Try your hand at sustainable gardening with at-home hydroponics

Try your hand at sustainable gardening with at-home hydroponics thumbnail

Plucking ripe tomatoes, cucumbers, and heads of lettuce all year long in your apartment sounds like a dream to both a couch potato and a houseplant hobbyist. Thanks to hydroponic cultivation, this is possible, even without playing hours of Stardew Valley or Terrarium.

Hydroponic cultivation, a method of growing crops in nutrient-rich water instead of soil, isn’t a passing fad. According to one recent market estimate, the commercial-scale industry was valued at $9.5 billion in 2020 and could double by 2028.

There are now a growing number of DIY hydroponic kits, ranging from simple, bare-bones models to sophisticated, minimalistic designs. And they seem to have gained popularity with consumers during the first year of the pandemic; AeroGrow, which makes the AeroGarden-branded hydroponic sets, saw revenue increase 107 percent from the third quarter of 2020 from a year earlier.

But, is the amount of electricity required to grow and harvest the produce without soil in your kitchen more sustainable than traditional or commercial cultivation? The answer is probably no for some vegetables.

Certain crops fundamentally are better suited for at-home hydroponic cultivation than others–meaning you shouldn’t have to put in months or years worth of resources before you see the fruits of your labor.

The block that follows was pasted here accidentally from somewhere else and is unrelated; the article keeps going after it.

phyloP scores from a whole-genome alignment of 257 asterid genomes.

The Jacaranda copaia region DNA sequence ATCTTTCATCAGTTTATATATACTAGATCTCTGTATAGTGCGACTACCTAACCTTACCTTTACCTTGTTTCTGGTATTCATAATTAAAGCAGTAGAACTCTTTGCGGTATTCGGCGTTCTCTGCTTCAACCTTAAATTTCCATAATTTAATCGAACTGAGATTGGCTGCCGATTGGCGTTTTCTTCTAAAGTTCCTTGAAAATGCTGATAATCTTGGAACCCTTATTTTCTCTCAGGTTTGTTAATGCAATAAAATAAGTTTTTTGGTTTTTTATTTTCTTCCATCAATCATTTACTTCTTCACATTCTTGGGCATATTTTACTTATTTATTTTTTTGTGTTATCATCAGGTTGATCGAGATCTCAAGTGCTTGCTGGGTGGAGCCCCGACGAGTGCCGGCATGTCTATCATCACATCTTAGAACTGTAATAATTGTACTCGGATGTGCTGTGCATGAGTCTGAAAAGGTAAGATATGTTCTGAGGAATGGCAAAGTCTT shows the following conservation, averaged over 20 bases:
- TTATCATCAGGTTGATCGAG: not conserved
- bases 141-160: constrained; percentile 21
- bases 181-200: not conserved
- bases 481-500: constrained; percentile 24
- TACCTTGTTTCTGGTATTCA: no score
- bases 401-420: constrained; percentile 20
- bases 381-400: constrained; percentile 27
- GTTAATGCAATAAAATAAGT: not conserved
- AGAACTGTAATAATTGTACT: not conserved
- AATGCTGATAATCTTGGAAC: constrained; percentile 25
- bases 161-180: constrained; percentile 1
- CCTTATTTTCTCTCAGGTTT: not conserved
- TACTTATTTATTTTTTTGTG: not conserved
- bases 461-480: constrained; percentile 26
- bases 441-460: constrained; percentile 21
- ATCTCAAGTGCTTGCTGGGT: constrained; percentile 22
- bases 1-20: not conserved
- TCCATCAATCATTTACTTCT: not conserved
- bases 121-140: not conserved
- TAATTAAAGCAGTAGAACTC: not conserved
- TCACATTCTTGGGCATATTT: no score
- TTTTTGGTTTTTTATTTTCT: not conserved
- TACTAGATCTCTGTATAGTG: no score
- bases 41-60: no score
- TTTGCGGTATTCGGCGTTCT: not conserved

Often the first thing that people ask Angelo Kelvakis, the research and development director and master horticulturist at hydroponic gardening company Rise Gardens, is whether they can grow an avocado tree in their home.

“[Avocado trees] are difficult to grow, take years to cultivate and require tons of water, light, and other resources.” he explained.

He states that produce almost entirely is made up of water. This means that fruits, such as berries, need a lot of water throughout their growing period. The problem is that fruiting plants require space and attention. Commercial-scale operations have a better chance to succeed because they have more space, plant-specific cultivation methods, and enough workers.

[Related: Build a DIY garden you can bring on the road.]

Kale, for example, can be difficult to grow in a hydroponic setup. It can grow up to three-feet tall and several feet wide in soil fields. This concern can be countered by growing dwarf varieties of these crops that have manageable root structures.